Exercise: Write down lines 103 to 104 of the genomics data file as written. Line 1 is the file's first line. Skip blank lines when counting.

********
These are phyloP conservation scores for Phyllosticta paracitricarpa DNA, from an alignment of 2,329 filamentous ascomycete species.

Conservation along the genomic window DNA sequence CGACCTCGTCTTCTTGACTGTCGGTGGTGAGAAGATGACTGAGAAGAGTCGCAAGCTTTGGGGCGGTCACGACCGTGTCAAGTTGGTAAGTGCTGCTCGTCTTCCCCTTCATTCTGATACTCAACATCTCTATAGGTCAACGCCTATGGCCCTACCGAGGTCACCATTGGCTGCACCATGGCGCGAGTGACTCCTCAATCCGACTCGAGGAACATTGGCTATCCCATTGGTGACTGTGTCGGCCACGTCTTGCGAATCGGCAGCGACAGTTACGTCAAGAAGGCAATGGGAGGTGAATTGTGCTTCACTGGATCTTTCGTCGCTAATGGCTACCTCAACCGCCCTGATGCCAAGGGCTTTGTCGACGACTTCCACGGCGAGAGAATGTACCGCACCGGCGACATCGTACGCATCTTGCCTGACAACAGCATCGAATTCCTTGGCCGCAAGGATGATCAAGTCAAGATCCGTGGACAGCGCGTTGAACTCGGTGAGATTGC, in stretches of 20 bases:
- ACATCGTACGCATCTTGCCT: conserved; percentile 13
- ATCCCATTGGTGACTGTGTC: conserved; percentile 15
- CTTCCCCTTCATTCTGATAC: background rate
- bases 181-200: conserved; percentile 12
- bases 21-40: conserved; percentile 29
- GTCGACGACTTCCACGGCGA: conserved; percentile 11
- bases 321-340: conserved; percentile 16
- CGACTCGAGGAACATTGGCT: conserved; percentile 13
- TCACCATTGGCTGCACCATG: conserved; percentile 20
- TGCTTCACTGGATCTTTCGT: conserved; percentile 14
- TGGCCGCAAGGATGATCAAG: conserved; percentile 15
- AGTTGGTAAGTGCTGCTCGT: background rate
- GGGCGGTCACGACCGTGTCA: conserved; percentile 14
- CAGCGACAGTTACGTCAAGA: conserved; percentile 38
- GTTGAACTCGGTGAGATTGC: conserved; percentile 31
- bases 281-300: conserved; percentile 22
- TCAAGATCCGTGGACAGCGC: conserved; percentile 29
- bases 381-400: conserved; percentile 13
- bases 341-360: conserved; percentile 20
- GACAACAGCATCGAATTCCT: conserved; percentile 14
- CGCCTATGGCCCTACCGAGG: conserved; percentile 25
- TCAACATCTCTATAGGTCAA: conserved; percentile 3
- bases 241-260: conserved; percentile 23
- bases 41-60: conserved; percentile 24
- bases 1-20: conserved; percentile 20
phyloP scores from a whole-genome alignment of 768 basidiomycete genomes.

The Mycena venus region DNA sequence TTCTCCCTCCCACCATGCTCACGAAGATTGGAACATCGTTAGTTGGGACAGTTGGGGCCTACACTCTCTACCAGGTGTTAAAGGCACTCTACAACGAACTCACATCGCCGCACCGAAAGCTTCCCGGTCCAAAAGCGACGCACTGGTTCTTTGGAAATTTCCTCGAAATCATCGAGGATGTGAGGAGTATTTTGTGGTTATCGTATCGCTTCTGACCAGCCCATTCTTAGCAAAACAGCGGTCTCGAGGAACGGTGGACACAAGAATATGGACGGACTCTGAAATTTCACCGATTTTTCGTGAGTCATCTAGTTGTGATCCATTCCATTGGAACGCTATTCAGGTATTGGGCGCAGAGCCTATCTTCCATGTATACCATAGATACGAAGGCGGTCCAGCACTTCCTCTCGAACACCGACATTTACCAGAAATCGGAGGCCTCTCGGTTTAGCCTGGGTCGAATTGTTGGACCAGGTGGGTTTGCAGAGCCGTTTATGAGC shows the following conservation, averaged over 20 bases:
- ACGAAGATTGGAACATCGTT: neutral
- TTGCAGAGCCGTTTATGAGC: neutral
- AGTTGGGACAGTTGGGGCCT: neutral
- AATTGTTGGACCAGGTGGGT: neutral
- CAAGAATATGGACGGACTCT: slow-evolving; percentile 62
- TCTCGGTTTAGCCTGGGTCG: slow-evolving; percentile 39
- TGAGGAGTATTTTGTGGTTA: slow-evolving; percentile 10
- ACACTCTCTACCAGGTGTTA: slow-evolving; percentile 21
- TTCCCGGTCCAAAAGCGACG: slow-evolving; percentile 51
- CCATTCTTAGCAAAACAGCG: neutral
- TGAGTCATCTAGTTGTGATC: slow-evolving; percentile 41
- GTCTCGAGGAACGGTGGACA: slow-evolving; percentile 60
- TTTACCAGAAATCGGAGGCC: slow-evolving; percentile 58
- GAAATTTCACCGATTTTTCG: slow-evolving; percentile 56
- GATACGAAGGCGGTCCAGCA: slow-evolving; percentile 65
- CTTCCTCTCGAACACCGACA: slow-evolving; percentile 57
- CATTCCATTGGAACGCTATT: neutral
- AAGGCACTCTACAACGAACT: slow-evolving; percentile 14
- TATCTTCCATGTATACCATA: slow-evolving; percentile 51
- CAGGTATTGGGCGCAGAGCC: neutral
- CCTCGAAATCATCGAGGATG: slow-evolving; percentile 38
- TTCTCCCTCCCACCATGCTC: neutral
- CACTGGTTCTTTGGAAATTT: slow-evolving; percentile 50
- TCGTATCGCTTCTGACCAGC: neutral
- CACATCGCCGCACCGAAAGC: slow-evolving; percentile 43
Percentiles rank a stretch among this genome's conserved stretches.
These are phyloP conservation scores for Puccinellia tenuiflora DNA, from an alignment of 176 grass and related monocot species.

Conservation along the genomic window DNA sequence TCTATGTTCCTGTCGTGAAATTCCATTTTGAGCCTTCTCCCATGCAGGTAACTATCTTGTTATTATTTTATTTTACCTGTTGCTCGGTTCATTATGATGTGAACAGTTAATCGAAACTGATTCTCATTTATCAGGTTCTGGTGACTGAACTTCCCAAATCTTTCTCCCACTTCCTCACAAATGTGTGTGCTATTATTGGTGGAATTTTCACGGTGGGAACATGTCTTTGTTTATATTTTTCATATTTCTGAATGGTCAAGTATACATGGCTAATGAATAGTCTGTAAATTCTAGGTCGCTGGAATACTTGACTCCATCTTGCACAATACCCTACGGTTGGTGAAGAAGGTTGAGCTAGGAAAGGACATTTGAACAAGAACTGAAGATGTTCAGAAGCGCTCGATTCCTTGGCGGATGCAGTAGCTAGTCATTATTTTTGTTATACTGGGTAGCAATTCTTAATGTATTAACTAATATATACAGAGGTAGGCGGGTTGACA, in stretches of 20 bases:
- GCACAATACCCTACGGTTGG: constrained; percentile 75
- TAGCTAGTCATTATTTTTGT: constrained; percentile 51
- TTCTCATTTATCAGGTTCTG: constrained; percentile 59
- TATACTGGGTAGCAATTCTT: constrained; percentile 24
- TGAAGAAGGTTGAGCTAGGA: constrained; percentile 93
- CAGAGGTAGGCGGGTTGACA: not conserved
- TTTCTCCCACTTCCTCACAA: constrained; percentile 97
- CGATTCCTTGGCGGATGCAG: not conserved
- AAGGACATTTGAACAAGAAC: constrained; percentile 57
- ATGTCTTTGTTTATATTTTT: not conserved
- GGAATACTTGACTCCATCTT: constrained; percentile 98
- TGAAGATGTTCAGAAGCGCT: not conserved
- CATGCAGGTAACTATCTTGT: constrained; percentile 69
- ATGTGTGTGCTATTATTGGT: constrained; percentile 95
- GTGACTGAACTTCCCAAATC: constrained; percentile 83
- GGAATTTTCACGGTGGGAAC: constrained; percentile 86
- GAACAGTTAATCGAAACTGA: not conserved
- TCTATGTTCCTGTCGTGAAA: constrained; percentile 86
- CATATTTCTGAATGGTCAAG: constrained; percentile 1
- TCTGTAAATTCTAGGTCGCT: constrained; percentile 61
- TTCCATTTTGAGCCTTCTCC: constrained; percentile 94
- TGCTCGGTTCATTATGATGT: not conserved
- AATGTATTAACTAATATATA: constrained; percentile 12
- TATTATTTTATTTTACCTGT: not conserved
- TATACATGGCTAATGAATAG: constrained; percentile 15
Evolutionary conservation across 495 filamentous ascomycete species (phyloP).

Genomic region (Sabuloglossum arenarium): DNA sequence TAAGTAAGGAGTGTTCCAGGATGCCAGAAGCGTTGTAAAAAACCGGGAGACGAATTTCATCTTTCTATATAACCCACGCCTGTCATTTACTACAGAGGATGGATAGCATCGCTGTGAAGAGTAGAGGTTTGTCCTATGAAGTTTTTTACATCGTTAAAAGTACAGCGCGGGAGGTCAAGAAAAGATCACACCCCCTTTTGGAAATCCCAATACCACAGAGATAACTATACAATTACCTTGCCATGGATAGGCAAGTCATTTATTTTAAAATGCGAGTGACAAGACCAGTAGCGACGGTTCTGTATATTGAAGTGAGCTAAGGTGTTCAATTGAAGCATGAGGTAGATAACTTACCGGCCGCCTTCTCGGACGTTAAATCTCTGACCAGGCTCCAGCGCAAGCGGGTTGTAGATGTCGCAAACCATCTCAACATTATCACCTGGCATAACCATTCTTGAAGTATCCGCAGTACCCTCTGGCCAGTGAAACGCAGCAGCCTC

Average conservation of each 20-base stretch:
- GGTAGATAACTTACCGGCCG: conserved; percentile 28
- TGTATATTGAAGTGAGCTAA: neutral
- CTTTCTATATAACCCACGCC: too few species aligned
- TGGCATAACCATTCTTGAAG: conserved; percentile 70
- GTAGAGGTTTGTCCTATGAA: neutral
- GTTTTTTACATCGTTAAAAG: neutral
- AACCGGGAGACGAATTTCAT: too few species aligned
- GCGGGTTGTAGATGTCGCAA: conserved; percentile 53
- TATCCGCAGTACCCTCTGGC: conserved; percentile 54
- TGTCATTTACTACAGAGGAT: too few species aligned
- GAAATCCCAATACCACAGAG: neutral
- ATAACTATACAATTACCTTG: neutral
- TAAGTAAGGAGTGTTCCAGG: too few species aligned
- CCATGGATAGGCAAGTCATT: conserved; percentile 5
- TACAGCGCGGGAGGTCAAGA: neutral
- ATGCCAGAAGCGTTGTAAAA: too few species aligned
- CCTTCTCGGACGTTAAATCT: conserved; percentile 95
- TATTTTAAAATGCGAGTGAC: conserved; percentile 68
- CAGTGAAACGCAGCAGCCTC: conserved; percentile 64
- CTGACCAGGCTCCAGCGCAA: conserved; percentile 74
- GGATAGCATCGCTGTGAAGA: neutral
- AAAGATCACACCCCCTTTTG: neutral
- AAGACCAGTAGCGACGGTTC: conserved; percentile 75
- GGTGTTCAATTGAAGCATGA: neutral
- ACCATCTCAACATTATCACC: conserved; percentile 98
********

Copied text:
- TATTTTAAAATGCGAGTGAC: conserved; percentile 68
- CAGTGAAACGCAGCAGCCTC: conserved; percentile 64